Trends in semis issuance are driven by the largest issuers – Victoria, New South Wales and Queensland. Issuance by these three states collectively account for over 75 per cent of the stock of semis outstanding (Graph 3). Historically, Queensland was the largest semis issuer, accounting for around one-third of semis outstanding, reflecting strong investment in state infrastructure assets (Lancaster and Dowling 2011). Since 2020, however, Victoria and New South Wales have become the largest issuers in the market. Growth in total semis outstanding during the pandemic was primarily driven by the requirements of Victoria and New South Wales, where relatively weaker economic activity reduced revenues, and governments responded with larger stimulus programs. By contrast, Queensland and Western Australia’s share of semis outstanding fell during the pandemic. Issuance from the remaining state and territory issuers has remained steady at around 10 per cent of semis outstanding over the past decade.

Graph 3
Graph 3: A line chart of state and territory issuers’ share of semi-government bonds outstanding from 2010. It shows that New South Wales and Victoria have become the largest issuers in the market since 2020, making up around 30 per cent of semis outstanding each. Meanwhile, Queensland and Western Australia’s shares have fallen since 2020. Issuance from the remaining state and territory issuers has remained steady.

Despite the recent increase in semis issuance, the semis market remains smaller than the market for Australian Government debt. The stock of semis outstanding is around 60 per cent of the stock of Australian Government Securities (AGS) outstanding (Graph 4). AGS outstanding increased rapidly during the pandemic, exceeding net semis issuance by over $90 billion in the 2020/21 financial year. However, net issuance of AGS has subsequently declined, in contrast with semis net issuance that remains near record highs. Lower AGS issuance reflects stronger-than-expected revenues and lower spending requirements in the near term, which resulted in a budget surplus in 2022/23 (Treasury 2023).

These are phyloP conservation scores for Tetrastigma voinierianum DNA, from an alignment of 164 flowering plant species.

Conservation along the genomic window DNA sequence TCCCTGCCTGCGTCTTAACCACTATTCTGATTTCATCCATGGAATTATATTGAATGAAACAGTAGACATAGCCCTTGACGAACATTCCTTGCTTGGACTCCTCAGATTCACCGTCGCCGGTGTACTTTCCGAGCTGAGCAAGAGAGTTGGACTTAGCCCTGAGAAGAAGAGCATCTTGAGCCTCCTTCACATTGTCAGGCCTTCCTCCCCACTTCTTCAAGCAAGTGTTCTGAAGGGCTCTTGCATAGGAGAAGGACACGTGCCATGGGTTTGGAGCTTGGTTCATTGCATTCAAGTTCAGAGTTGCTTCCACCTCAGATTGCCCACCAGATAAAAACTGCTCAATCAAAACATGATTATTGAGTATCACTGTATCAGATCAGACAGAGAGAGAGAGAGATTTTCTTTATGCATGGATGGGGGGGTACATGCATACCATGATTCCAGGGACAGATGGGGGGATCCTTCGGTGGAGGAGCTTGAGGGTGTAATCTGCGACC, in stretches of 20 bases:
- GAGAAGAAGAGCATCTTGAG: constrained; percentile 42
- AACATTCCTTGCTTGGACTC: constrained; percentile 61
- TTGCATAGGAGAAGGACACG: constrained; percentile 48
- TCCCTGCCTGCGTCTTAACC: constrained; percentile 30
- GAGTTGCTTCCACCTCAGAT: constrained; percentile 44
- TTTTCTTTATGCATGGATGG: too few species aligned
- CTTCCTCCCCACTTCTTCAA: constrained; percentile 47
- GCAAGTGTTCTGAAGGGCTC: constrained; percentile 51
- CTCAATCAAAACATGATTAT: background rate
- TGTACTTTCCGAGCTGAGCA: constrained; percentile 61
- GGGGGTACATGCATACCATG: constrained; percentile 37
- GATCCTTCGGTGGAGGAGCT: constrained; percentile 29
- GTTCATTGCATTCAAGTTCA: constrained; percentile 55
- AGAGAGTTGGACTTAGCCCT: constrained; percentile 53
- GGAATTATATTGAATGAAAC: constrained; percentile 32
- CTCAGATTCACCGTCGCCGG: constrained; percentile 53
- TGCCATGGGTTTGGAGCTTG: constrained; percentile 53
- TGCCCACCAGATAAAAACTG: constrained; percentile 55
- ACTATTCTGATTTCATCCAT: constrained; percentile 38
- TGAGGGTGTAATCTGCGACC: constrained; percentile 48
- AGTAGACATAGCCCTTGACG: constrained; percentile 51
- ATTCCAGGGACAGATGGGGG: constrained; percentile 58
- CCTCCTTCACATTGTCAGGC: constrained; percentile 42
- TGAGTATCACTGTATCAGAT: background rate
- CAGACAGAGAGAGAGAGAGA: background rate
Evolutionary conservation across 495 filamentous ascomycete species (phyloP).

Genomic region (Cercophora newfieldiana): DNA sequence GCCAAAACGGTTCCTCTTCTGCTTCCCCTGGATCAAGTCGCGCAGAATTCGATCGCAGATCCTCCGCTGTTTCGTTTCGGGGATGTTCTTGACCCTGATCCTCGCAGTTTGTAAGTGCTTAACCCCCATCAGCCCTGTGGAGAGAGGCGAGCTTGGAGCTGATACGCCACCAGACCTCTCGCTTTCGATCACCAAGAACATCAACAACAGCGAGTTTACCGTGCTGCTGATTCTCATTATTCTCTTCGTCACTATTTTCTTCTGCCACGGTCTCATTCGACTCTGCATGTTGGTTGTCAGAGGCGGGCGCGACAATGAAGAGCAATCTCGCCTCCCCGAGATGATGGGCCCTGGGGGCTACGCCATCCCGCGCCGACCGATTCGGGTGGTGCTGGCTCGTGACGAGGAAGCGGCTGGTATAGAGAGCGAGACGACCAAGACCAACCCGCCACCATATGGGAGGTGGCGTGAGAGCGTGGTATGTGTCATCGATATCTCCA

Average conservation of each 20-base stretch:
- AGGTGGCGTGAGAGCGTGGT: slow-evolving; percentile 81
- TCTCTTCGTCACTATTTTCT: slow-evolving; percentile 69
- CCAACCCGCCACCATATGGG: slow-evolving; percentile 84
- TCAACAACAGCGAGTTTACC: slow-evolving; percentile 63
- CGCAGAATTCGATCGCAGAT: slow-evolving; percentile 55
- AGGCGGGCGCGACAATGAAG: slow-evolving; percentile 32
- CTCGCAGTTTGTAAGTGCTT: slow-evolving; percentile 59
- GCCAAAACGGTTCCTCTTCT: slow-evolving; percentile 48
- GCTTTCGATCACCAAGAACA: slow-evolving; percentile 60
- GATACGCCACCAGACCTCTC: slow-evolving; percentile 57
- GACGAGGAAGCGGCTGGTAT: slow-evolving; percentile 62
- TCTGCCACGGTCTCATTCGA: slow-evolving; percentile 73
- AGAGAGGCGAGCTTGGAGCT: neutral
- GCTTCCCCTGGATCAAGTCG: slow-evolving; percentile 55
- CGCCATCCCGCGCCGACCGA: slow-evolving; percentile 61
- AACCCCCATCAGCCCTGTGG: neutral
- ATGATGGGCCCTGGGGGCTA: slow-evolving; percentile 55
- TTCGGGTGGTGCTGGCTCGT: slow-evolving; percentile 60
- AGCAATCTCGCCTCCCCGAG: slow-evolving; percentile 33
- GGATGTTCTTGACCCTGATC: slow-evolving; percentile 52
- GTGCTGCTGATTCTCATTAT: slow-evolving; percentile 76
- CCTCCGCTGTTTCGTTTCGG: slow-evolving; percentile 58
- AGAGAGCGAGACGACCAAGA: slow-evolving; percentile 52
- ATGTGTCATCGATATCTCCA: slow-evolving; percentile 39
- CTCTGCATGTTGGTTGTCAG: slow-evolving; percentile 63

Graph 4
Graph 4: A line chart of the face value of Australian Government and semi-government debt outstanding from 2013. It shows that both markets have increased significantly since 2020, but the semi-government bond market remains much smaller.

Characteristics of issuance

Semis are typically issued in the domestic market, at long-term tenors and with fixed coupon rates. Almost all semis are issued domestically, with offshore issuance accounting for less than 2 per cent of semis outstanding.[1] Treasury corporations also prefer to issue fixed-rate semis with a term to maturity of over five years to match state and territory funding requirements, including for infrastructure projects, and to manage refinancing risk (Graph 5). Despite these preferences, state and territory treasury corporations have diversified the type of bonds issued since 2020 in response to investor preferences, as seen in increased floating rate and sustainable issuance.

Graph 5
Graph 5: A stacked bar chart of annual gross semi-government bond issuance by years to maturity at issuance from 2013. It shows that most semi-government bonds are issued with terms of five years or longer.